Plagues and plots: throughout history, epidemics and conspiracy theories have gone hand-in-hand


Deborah Hyde
Deborah Hyde
Deborah Hyde is former editor of The Skeptic and is a fellow of the Committee for Skeptical Inquiry. She writes and lectures about belief in the malign supernatural, with special regard to the folklore, psychology and sociology behind belief.

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The historian Robert of Avesbury is known principally for his very detailed accounts of the mid-fourteenth century Anglo-French Wars – well worth reading should you ever find yourself short of valium. On a more fascinating note, he also left us an eyewitness account of some Continental ‘flagellants’, active in London in the autumn of 1349.

Several hundred men had arrived from an area now in the Belgium/Netherland borders:

“Sometimes at St Paul’s and sometimes at other points in the city they made two daily public appearances … Each had in his right hand a scourge with three tails. Each tail had a knot and through the middle of it there were sometimes sharp nails fixed. They marched naked in a file one behind the other and whipped themselves with these scourges on their naked and bleeding bodies … every night they performed the same penance.”

The key to understanding Robert’s masochistic tourists is the timing: the Black Death had arrived in Sicily in 1347 and spent the subsequent years making its grim progress around Europe. A generation’s equilibrium, their faith in established religious ideas and institutions had been deeply challenged, or even disappeared entirely. For flagellants, the new Deal-With-God meant punishing themselves before He could get to them.

A wood cutting of flagellants from the Nuremberg chronicles 1440 - 1514.

Flagellants were violently anti-Semitic and this trait became more pronounced as time wore on, probably because a “younger, poorer, more criminal, ignorant”(p 267) intake came to dominate. Jews had been scapegoated for decades prior to the epidemic, as Europe had experienced a long-slide downwards in living conditions (due to climate change and over-population). But the crunch really came with the plague. Centuries old conspiracy theories like well-poisoning Jews or those who sacrificed Christian children for occult purposes became endemic. It is reckoned that the era’s first violent pogrom happened at Chillon, France in 1348. Shortly afterwards the Jewish communities of  Solothurn, Burren, Memmingen, and Lindau were rounded-up and burned alive. It continued: you’ll find the details in any decent history book of the era.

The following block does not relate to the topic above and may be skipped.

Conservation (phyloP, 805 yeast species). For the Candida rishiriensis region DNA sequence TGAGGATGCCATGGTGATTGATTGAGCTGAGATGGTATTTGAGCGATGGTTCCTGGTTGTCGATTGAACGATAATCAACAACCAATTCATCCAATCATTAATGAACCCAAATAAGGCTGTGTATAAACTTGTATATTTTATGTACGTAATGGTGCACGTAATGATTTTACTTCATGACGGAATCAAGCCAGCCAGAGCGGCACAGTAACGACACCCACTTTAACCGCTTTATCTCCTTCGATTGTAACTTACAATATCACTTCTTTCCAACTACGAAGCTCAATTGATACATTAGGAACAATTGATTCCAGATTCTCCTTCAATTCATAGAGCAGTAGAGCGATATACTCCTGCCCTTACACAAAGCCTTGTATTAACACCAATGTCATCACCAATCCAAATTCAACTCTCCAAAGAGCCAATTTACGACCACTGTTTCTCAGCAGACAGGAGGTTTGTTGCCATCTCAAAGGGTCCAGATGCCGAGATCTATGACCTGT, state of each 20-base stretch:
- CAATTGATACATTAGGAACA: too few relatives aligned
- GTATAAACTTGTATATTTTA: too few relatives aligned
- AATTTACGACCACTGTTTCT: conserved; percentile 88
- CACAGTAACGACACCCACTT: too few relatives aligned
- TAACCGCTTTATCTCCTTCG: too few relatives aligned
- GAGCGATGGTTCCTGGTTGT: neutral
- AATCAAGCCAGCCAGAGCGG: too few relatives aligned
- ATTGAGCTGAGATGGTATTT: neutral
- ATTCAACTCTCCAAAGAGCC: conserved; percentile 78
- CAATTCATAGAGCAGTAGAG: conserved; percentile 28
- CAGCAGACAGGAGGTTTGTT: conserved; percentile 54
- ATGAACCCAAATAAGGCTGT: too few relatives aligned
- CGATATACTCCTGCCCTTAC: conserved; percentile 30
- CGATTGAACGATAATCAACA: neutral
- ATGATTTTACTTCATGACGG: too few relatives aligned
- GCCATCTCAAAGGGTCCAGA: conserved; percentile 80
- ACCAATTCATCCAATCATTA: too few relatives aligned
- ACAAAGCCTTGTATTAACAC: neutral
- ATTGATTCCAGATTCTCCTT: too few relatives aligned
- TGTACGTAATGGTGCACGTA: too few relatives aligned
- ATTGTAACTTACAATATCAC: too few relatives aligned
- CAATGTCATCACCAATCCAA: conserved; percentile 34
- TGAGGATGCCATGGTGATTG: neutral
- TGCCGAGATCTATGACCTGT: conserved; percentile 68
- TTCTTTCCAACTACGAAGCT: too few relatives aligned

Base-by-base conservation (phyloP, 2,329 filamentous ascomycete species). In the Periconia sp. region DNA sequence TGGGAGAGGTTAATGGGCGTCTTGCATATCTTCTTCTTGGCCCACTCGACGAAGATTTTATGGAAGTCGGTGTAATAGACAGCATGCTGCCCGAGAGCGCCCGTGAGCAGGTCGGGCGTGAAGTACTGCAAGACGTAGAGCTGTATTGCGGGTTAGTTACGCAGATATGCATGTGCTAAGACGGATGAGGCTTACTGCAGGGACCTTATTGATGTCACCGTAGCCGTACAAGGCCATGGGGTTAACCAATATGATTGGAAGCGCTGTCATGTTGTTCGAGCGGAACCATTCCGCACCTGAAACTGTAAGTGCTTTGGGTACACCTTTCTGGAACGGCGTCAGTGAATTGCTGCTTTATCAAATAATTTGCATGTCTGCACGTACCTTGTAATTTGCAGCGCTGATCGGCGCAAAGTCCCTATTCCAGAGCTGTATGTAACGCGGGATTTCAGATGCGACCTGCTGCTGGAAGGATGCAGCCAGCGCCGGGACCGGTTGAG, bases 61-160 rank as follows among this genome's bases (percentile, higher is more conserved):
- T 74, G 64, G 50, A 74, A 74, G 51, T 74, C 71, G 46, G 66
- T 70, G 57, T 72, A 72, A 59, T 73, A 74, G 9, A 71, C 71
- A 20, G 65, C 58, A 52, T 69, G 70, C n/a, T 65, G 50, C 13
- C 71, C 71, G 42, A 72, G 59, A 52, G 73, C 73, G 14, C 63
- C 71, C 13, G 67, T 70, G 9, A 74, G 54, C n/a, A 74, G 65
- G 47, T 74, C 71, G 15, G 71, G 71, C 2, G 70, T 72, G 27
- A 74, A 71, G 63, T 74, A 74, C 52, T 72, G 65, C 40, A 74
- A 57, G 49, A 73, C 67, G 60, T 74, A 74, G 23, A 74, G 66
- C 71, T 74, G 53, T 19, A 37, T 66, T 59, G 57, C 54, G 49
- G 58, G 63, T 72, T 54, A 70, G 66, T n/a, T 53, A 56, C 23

The blame for cholera outbreaks in Europe during the nineteeth century were usually placed on the sufferers themselves because they were filthy (as though they had a choice). But in an interesting reversal the poor sometimes thought the disease a plot of the governing classes to kill them. The 1918-20 ‘Spanish’ influenza (which actually came from Kansas) was thought by some to have been developed as a war-pathogen by Germany, and the KGB was known to have spread misinformation at the beginning of the AIDS epidemic, to the effect that it had been developed by the USA as a biological weapon.

So it would be weird if we didn’t have our own outbreaks of misdirected paranoia during COVID-19. The 5G network has been the biggest scapegoat: there is no disease but the new network has created symptoms; there is no disease and lockdown was to keep us at home while the government installed nefarious technology without supervision; there is a disease and 5G makes it worse. As the fact-checking website FullFact says: “as the pandemic accelerated, and measures limiting public freedoms in the UK became more extreme, so did the claims”.